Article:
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Invited Commentary
October 2016

Abrasions, Planned Defects, and Persistent Epithelial Defects in Corneal Epithelial Wound Healing

Author Affiliations
  • 1Department of Ophthalmology and Visual Sciences, University of Maryland School of Medicine, Baltimore
JAMA Ophthalmol. 2016;134(10):1176-1177. doi:10.1001/jamaophthalmol.2016.3086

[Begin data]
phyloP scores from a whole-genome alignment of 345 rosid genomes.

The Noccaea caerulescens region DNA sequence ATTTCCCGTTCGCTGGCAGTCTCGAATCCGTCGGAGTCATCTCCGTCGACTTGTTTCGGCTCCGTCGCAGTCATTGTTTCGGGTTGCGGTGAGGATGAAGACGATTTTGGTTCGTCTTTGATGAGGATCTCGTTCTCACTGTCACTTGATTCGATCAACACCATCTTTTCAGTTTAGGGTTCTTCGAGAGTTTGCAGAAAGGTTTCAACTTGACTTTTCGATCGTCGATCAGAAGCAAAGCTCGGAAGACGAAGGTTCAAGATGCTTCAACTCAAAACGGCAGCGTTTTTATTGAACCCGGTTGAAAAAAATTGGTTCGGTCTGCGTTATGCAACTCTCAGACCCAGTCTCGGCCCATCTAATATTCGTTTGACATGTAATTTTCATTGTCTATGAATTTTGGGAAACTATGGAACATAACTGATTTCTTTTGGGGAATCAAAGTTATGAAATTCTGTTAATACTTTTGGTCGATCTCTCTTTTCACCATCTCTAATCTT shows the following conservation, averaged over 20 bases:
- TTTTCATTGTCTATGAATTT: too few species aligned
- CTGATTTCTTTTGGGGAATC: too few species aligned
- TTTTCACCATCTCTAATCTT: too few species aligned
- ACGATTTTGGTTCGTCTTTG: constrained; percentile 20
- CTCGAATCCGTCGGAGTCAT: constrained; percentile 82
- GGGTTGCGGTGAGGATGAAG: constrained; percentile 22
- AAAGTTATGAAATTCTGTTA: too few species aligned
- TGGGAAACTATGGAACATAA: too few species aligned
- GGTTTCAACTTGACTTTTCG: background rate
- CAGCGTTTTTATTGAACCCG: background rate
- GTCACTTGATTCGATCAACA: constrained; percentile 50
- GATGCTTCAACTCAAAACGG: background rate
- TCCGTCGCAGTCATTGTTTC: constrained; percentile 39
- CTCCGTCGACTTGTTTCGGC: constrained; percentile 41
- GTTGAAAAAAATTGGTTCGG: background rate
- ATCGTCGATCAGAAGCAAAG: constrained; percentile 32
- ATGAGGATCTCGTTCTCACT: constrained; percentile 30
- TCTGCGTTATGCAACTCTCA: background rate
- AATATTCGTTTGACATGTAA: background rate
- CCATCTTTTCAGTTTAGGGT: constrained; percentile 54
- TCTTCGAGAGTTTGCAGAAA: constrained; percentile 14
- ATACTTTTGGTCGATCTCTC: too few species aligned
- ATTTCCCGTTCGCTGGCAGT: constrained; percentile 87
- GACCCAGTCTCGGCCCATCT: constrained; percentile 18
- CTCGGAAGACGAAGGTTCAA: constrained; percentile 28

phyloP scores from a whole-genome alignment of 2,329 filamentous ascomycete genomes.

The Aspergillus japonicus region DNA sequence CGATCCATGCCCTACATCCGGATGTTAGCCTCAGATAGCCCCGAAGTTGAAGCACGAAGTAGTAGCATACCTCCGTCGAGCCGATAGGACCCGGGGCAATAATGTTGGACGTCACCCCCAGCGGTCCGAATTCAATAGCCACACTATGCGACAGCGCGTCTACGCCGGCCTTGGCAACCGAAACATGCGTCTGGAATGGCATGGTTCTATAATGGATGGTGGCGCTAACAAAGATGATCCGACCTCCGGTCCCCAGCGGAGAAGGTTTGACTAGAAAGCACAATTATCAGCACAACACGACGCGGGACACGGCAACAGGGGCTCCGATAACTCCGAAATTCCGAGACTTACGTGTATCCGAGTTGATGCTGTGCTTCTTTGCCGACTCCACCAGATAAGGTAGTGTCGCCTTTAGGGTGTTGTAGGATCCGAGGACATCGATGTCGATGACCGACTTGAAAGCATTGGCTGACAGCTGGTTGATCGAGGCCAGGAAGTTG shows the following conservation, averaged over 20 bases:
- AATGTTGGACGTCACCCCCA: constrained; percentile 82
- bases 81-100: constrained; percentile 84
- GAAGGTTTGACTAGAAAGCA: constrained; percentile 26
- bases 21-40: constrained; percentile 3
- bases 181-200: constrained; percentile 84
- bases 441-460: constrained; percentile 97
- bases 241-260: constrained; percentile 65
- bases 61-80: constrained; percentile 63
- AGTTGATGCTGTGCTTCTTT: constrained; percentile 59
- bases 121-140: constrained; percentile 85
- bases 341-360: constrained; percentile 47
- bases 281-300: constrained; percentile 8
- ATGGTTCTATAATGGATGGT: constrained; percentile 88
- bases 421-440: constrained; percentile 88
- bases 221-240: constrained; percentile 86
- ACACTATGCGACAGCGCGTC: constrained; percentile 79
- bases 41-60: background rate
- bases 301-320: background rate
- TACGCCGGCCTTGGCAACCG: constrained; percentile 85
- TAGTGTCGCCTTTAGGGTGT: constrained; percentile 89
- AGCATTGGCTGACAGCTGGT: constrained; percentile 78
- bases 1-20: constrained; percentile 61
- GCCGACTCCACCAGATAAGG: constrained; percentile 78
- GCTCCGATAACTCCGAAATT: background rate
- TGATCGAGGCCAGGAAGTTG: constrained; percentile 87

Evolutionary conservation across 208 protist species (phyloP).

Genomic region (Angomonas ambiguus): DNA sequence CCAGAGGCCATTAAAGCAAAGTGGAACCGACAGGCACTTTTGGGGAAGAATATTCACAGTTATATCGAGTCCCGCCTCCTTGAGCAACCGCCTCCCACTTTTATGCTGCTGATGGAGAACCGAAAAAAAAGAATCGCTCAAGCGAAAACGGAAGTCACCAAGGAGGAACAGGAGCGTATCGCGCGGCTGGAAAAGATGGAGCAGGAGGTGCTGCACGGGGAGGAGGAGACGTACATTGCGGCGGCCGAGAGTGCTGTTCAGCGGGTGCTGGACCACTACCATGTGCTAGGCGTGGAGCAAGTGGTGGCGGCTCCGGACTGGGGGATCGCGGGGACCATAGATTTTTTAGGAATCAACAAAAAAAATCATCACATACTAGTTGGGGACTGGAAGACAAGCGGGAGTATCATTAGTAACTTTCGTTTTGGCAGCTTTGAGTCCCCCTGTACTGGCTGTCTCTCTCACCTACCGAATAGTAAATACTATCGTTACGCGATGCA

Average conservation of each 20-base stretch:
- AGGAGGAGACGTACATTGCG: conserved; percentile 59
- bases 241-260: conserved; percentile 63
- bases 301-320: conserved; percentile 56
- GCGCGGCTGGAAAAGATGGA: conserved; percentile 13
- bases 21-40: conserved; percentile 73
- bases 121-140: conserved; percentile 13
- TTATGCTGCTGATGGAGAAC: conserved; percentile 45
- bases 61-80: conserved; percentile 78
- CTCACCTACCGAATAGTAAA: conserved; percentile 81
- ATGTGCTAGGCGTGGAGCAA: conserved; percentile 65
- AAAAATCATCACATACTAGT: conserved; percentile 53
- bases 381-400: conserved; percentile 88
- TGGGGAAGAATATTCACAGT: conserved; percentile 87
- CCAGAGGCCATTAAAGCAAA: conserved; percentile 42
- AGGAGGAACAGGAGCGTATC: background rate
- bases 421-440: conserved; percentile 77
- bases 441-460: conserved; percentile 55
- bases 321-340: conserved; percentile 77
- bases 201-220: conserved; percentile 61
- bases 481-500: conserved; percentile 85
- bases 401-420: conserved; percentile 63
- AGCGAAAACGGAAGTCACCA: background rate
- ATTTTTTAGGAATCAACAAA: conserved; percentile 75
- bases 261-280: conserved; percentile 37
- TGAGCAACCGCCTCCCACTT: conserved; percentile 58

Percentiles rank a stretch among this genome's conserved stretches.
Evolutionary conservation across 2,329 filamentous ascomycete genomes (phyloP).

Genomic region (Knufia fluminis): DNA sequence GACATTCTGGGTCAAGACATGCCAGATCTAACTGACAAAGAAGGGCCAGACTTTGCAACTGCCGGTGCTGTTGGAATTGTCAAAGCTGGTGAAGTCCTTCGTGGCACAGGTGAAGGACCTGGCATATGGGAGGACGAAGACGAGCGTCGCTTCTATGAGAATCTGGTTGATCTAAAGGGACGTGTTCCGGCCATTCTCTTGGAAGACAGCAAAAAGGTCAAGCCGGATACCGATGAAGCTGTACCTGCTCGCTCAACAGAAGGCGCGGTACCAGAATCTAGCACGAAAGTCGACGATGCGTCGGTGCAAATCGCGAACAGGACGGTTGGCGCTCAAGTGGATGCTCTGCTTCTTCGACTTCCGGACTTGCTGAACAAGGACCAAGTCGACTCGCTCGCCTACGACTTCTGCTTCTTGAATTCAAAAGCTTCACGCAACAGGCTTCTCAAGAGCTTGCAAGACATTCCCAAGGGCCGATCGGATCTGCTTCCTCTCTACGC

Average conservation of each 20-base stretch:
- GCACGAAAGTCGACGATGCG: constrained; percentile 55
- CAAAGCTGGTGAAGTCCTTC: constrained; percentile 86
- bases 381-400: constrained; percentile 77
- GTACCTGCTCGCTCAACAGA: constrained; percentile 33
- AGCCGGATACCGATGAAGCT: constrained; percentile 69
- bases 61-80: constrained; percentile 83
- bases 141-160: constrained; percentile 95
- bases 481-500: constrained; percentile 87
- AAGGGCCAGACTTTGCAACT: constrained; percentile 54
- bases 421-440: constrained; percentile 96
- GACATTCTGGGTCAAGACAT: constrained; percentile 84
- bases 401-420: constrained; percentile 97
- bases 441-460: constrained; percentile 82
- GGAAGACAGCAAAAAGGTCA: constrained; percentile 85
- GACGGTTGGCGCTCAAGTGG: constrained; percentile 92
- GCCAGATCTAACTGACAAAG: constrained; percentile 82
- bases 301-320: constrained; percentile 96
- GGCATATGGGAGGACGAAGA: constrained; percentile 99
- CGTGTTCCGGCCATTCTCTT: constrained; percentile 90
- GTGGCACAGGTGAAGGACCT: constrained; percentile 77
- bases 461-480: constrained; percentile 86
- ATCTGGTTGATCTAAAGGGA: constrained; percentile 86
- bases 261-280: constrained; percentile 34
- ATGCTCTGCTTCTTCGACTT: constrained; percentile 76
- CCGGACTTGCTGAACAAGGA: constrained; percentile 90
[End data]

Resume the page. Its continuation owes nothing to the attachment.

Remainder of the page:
Corneal epithelial wound healing is a seemingly simplistic process that in reality is quite complex depending on the circumstances: the proliferation, migration, and adhesion of epithelial cells occur differently under various conditions of inflammation, infection, and underlying stromal processes. As such, therapies to heal traumatic corneal abrasions, planned corneal epithelial defects such as postphotorefractive keratectomy (PRK), and persistent epithelial defects (PED) may require addressing different mechanisms. Because of the possible consequences of epithelial defects, such as infection, scarring, corneal melting, and even perforation, all potentially leading to loss of vision, interest in healing corneal epithelial defects is high.